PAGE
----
Getting your phone to work in Italy might be as simple as talking to your provider and asking them to switch on international roaming. It’s not cheap to make calls, but good enough for emergencies, reservations and the occasional call home...
Otherwise, check your phone will work in Europe and that it’s unlocked, and then buy a SIM card from a mobile phone shop when you get here, probably at the airport. That’ll give you an Italian number and cheaper local calls, though international calls will probably still be expensive.
Finally, bring your computer/tablet/smartphone, load Skype (or similar) and use that to make cheap calls world-wide whenever you are in a free Wifi zone (we have one here at Patrignone). This is very handy for when you need to change flights, book hotels, cancel credit cards, etc.
The water here at Patrignone has been analysed and is perfectly clean. We drink it, and it tastes lovely! However, if you have a particularly sensitive constitution it doesn´t do any harm to play it safe and drink bottled water. You'll find plenty in the Honesty Bar.
Food & vegetarians
If you have never been to Tuscany before, eating out is going to be a major part of your stay here. The food is fantastic, and very varied, from fish to game, pizza to nouvelle cuisine, cheap-and-cheerful to über-expensive. If you are a steak-lover, make sure you try a Fiorentina (the biggest T-bone fillet you have ever seen, often shared between 2 and 4 people, and sold by weight). Pasta here is superb, and game a local speciality, especially Cinghiale, local wild boar.
And of course, you will never be short of choice when it comes to wine. If you feel like splashing out, try the wine made by our neighbour Isole e Olena. They make a superb ´Super-Tuscan´ red, Ceparello; it wont be cheap, but it is worth every cent in my opinion.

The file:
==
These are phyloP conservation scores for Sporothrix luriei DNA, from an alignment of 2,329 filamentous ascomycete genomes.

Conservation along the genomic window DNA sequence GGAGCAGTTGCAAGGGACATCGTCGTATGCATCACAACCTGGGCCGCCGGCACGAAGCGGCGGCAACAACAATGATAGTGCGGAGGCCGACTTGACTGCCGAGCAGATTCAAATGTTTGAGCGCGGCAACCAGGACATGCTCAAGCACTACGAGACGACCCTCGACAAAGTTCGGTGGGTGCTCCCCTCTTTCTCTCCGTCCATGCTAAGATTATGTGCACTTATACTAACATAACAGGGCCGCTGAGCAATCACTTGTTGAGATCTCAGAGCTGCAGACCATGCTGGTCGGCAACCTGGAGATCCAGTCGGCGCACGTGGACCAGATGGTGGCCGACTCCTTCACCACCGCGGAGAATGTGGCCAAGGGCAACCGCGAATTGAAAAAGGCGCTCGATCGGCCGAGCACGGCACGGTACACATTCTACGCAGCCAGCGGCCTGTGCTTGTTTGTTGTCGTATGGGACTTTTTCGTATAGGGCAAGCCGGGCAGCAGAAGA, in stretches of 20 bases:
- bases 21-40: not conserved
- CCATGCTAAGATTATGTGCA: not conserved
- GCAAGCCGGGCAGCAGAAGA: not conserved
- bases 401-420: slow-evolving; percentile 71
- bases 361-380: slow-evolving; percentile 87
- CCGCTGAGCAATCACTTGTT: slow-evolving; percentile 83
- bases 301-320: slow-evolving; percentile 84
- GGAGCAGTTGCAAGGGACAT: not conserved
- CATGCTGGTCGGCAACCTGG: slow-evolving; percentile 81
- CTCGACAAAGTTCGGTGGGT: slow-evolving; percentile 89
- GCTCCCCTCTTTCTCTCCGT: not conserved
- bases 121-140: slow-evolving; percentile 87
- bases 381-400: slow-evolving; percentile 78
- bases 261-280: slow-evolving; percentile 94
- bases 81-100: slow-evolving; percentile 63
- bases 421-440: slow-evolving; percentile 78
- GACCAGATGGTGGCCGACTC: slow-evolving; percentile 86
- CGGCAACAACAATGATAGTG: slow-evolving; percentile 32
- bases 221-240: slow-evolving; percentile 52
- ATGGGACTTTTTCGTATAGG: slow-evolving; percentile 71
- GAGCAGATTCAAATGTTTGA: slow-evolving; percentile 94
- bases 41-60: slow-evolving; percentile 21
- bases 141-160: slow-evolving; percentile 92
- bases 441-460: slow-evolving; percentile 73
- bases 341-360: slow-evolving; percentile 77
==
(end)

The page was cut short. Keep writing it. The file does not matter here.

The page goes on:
Unlike many European counties, finding good vegetarian food in restaurants here is quite easy. Always ask to see the menu before deciding to eat, and ask them for the vegetarian options. If there is nothing you like, ask the waiter whether the chef can prepare something for you. They will usually be very happy to help. Most restaurants have several vegetarian antipasti and pasta dishes, and if you are going for a pizza, you wont have any problems at all.
If you have allergies or other sensitivities, things can get a little more complicated. But everyone in the restaurants here speaks some English, so just explain your needs and they will help if they can, most of the time.
The Italians drive on the right, as do most Europeans. Despite their somewhat aggressive style, Italian drivers are usually quite good. Don´t be surprised to see an Italian driving very close behind you and flashing his lights. Don´t panic – it´s just what they do. Take it easy, drive normally, and completely ignore them. Pull into the slow lane when you get the chance, but don't rush. Honestly, the flashing lights make them look cross, but it's just how they let you know they're behind you. They are perfectly happy to wait until you can move over.
Please remember to switch on your headlights whenever you drive on an Italian motorway (autostrada or superstrada). It´s the law here. (I keep mine on all the time just to be sure.)
Navigating the Italian road network can be a tricky exercise, even for the locals. If you are planning on doing a lot of driving, buy a good map. Plan your journey in advance so you know what towns and roads to look for in advance. Don't just rely on your SatNav, useful though it may be. SatNav dependence will totally strip you of any real sense of where you are. A map won't cost much and you'll find your way around much more quickly.
There are no trespass laws in Italy, so the hunters and their guns are free to roam anywhere they please from October to January. This is unlikely to affect you, even if you are staying here during the Autumn season, though they tend to start at the crack of dawn, so it´s not unusual to hear the first shots just after 6am!